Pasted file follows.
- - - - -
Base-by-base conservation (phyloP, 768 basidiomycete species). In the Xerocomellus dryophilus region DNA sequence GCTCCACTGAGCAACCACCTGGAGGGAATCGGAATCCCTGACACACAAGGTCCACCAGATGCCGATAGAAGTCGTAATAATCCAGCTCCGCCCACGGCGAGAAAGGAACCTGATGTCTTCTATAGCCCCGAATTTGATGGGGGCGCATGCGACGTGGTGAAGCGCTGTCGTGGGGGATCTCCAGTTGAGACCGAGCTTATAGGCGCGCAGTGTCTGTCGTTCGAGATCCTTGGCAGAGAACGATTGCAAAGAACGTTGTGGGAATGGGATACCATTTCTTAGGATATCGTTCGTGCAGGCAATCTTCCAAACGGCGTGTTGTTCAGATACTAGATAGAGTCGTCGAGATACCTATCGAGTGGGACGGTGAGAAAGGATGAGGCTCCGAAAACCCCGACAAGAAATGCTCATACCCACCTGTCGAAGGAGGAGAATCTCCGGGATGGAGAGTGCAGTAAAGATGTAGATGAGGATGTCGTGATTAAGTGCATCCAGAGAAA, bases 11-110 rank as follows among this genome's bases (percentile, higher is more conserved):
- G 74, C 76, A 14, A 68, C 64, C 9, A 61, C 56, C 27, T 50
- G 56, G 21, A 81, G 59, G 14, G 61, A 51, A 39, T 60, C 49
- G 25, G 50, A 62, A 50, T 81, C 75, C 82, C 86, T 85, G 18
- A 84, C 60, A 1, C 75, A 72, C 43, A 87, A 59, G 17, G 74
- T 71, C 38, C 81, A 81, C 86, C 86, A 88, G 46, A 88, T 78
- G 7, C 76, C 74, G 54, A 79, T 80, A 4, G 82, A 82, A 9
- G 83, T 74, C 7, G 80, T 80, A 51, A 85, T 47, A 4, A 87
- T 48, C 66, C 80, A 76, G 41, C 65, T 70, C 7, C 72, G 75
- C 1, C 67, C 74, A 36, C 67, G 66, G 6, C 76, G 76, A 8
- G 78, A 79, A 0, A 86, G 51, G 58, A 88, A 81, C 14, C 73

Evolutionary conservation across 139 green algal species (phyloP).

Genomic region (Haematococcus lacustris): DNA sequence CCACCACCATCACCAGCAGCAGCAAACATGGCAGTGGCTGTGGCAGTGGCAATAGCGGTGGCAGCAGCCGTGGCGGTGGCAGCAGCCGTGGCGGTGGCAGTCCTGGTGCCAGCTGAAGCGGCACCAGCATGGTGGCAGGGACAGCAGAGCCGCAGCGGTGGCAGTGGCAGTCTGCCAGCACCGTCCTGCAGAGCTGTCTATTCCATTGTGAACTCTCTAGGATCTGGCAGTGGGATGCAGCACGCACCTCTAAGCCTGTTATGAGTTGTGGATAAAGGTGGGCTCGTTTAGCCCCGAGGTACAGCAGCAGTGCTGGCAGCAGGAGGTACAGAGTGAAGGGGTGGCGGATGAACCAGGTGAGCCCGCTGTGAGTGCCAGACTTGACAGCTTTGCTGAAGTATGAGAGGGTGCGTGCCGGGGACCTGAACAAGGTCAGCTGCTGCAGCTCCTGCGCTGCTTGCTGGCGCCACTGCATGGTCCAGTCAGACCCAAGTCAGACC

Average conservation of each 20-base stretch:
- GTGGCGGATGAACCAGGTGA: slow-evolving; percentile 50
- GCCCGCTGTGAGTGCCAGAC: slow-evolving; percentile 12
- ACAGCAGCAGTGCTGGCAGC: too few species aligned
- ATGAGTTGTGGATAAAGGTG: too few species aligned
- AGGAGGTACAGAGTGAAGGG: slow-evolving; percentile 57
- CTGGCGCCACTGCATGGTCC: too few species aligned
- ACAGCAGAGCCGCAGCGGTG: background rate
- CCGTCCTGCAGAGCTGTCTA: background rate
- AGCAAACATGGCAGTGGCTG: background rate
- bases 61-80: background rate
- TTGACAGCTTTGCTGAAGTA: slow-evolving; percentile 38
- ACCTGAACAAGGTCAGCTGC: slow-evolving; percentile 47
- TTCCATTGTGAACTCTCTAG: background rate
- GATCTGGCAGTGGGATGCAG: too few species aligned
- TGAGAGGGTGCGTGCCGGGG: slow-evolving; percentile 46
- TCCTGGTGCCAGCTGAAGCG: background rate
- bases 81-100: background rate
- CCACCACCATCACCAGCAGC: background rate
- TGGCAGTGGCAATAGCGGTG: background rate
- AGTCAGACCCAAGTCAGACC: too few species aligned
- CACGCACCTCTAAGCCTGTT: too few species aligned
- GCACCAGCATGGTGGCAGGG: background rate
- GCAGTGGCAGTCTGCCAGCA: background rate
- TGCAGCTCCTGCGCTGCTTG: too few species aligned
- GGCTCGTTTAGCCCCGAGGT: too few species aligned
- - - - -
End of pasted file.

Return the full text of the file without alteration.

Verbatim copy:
Base-by-base conservation (phyloP, 768 basidiomycete species). In the Xerocomellus dryophilus region DNA sequence GCTCCACTGAGCAACCACCTGGAGGGAATCGGAATCCCTGACACACAAGGTCCACCAGATGCCGATAGAAGTCGTAATAATCCAGCTCCGCCCACGGCGAGAAAGGAACCTGATGTCTTCTATAGCCCCGAATTTGATGGGGGCGCATGCGACGTGGTGAAGCGCTGTCGTGGGGGATCTCCAGTTGAGACCGAGCTTATAGGCGCGCAGTGTCTGTCGTTCGAGATCCTTGGCAGAGAACGATTGCAAAGAACGTTGTGGGAATGGGATACCATTTCTTAGGATATCGTTCGTGCAGGCAATCTTCCAAACGGCGTGTTGTTCAGATACTAGATAGAGTCGTCGAGATACCTATCGAGTGGGACGGTGAGAAAGGATGAGGCTCCGAAAACCCCGACAAGAAATGCTCATACCCACCTGTCGAAGGAGGAGAATCTCCGGGATGGAGAGTGCAGTAAAGATGTAGATGAGGATGTCGTGATTAAGTGCATCCAGAGAAA, bases 11-110 rank as follows among this genome's bases (percentile, higher is more conserved):
- G 74, C 76, A 14, A 68, C 64, C 9, A 61, C 56, C 27, T 50
- G 56, G 21, A 81, G 59, G 14, G 61, A 51, A 39, T 60, C 49
- G 25, G 50, A 62, A 50, T 81, C 75, C 82, C 86, T 85, G 18
- A 84, C 60, A 1, C 75, A 72, C 43, A 87, A 59, G 17, G 74
- T 71, C 38, C 81, A 81, C 86, C 86, A 88, G 46, A 88, T 78
- G 7, C 76, C 74, G 54, A 79, T 80, A 4, G 82, A 82, A 9
- G 83, T 74, C 7, G 80, T 80, A 51, A 85, T 47, A 4, A 87
- T 48, C 66, C 80, A 76, G 41, C 65, T 70, C 7, C 72, G 75
- C 1, C 67, C 74, A 36, C 67, G 66, G 6, C 76, G 76, A 8
- G 78, A 79, A 0, A 86, G 51, G 58, A 88, A 81, C 14, C 73

Evolutionary conservation across 139 green algal species (phyloP).

Genomic region (Haematococcus lacustris): DNA sequence CCACCACCATCACCAGCAGCAGCAAACATGGCAGTGGCTGTGGCAGTGGCAATAGCGGTGGCAGCAGCCGTGGCGGTGGCAGCAGCCGTGGCGGTGGCAGTCCTGGTGCCAGCTGAAGCGGCACCAGCATGGTGGCAGGGACAGCAGAGCCGCAGCGGTGGCAGTGGCAGTCTGCCAGCACCGTCCTGCAGAGCTGTCTATTCCATTGTGAACTCTCTAGGATCTGGCAGTGGGATGCAGCACGCACCTCTAAGCCTGTTATGAGTTGTGGATAAAGGTGGGCTCGTTTAGCCCCGAGGTACAGCAGCAGTGCTGGCAGCAGGAGGTACAGAGTGAAGGGGTGGCGGATGAACCAGGTGAGCCCGCTGTGAGTGCCAGACTTGACAGCTTTGCTGAAGTATGAGAGGGTGCGTGCCGGGGACCTGAACAAGGTCAGCTGCTGCAGCTCCTGCGCTGCTTGCTGGCGCCACTGCATGGTCCAGTCAGACCCAAGTCAGACC

Average conservation of each 20-base stretch:
- GTGGCGGATGAACCAGGTGA: slow-evolving; percentile 50
- GCCCGCTGTGAGTGCCAGAC: slow-evolving; percentile 12
- ACAGCAGCAGTGCTGGCAGC: too few species aligned
- ATGAGTTGTGGATAAAGGTG: too few species aligned
- AGGAGGTACAGAGTGAAGGG: slow-evolving; percentile 57
- CTGGCGCCACTGCATGGTCC: too few species aligned
- ACAGCAGAGCCGCAGCGGTG: background rate
- CCGTCCTGCAGAGCTGTCTA: background rate
- AGCAAACATGGCAGTGGCTG: background rate
- bases 61-80: background rate
- TTGACAGCTTTGCTGAAGTA: slow-evolving; percentile 38
- ACCTGAACAAGGTCAGCTGC: slow-evolving; percentile 47
- TTCCATTGTGAACTCTCTAG: background rate
- GATCTGGCAGTGGGATGCAG: too few species aligned
- TGAGAGGGTGCGTGCCGGGG: slow-evolving; percentile 46
- TCCTGGTGCCAGCTGAAGCG: background rate
- bases 81-100: background rate
- CCACCACCATCACCAGCAGC: background rate
- TGGCAGTGGCAATAGCGGTG: background rate
- AGTCAGACCCAAGTCAGACC: too few species aligned
- CACGCACCTCTAAGCCTGTT: too few species aligned
- GCACCAGCATGGTGGCAGGG: background rate
- GCAGTGGCAGTCTGCCAGCA: background rate
- TGCAGCTCCTGCGCTGCTTG: too few species aligned
- GGCTCGTTTAGCCCCGAGGT: too few species aligned